Boracay cleanup 'not for the rich,' says Duterte

Meanwhile, an alliance of workers and residents urges the government to consider the negative impact of the temporary closure on people who have lived and worked in the island

Rappler.com

6:21:25pm June 2, 2018

7:35:50pm June 2, 2018

ECONOMIC IMPACT. Upon the orders of President Rodrigo Duterte, Boracay will be closed to tourists for 6 months starting April 26, 2018. Photo by Angie de Silva/Rappler

ECONOMIC IMPACT. Upon the orders of President Rodrigo Duterte, Boracay will be closed to tourists for 6 months starting April 26, 2018. Photo by Angie de Silva/Rappler

MANILA, Philippines – President Rodrigo Duterte said on Sunday, June 3, that the 6-month closure of Boracay is not meant to benefit the rich.

Before he left for an official visit to South Korea past midnight on Sunday, Duterte talked about the government's rehabilitation of Boracay while discussing environmental issues.

"You know, I did not spend money [of the] government just to accommodate iyong mga mayayaman (the rich). It is not for them," said the President.

Budget Secretary Benjamin Diokno had said that the government will have to spend P1.36 billion to rehabilitate the island.

Duterte reiterated his plan to give land in Boracay to farmers under the agrarian reform program. (READ: 400 hectares in Boracay up for agrarian reform 'if Duterte says so')

"So ibigay ko na iyan [lupa] sa mga tao for agriculture purpose. Kung hindi, kukunin ng mga may pera iyan, gawan nila iyan ng resort (I will give the land to the people for agricultural purposes. If not, the rich will take them, and they will build resorts.)," he said 

Duterte also said he will "most respectfully ask Congress to reserve a strip" on the island for commercial purposes. "Tutal ang commercial diyan, iyon lang namang dagat eh, iyong puting sand diyan. Sa likod wala na eh (Besides, the commercial areas there are only those along the shore, the white sand. Behind that, there's none)."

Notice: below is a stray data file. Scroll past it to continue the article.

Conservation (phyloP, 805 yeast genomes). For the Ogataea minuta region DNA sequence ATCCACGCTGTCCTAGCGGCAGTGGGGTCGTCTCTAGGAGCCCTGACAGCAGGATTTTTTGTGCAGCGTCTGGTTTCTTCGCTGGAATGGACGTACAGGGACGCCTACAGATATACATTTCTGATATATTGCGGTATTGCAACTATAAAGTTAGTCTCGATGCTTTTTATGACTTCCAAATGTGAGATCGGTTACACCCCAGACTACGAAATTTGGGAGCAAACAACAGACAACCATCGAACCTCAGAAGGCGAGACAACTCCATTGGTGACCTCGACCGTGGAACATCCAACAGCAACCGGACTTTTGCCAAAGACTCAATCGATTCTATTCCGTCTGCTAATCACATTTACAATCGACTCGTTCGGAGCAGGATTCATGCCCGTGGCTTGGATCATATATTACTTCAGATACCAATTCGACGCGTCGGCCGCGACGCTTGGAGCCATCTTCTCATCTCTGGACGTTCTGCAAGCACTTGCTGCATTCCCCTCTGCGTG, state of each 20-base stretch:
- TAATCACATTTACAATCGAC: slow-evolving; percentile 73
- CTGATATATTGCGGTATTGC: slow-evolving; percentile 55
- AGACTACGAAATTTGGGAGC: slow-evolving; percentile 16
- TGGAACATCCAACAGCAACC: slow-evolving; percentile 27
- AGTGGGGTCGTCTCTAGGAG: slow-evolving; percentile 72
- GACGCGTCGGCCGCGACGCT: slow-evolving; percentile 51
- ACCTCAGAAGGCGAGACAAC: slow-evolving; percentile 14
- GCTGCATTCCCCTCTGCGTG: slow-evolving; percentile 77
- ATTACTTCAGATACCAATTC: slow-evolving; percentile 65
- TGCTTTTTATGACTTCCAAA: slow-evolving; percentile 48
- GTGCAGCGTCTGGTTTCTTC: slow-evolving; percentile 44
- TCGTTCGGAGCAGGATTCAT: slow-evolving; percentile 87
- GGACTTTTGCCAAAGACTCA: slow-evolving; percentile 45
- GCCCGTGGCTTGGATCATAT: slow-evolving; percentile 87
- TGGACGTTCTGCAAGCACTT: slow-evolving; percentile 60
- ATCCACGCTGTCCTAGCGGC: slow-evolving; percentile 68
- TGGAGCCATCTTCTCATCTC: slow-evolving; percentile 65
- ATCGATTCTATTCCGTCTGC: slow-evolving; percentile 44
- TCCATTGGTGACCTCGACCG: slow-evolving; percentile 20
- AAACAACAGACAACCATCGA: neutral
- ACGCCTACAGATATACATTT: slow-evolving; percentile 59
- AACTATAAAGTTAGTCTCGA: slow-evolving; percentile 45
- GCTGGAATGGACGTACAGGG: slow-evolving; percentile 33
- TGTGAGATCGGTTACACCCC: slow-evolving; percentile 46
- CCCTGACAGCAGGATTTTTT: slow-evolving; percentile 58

The President ordered the closure of the world-famous tourist destination for a maximum of 6 months starting April 26 to rehabilitate the island, address garbage and sewage woes, and the violations of environment laws and ordinances by establishments there. 

Duterte said he would "not clean up Boracay" just to have residential areas "spoil everything again."

'We Are Boracay'

Meanwhile, an alliance of workers and residents affected by the shutdown of Boracay Island appealed to the government to consider the negative impact of the temporary closure on people who have lived and worked there.

The group, which called itself "We are Boracay," is an alliance of workers and residents affected by the 6-month shutdown of Boracay after President Rodrigo Duterte placed the 3 barangays of Yapak, Manoc-Manoc, and Balabag under a state of calamity.

The group aired their sentiments during a hearing of the House committee on natural resources chaired by Liquefied Petroleum Gas Marketers Association Representative Arnel Uy in Boracay on June 1.

In a statement, the alliance urged the House panel to help them persuade the government to stop the closure and demolition of homes, and ensure onsite relocation to prevent dislocation from livelihood and employment. 

“Residents should be consulted for concerns that directly affect them. It seems the rehabilitation also drives away the workers and residents,” the group added. 

The group also lamented the continued deployment of security forces in the ongoing clean-up and rehabilitation of the island. 

The Philippines stands to lose P1.96 billion with the closure of Boracay, Socioeconomic Planning Secretary Ernesto Pernia earlier said. – Michael Bueza, with reports from Boy Ryan Zabal/Rappler.com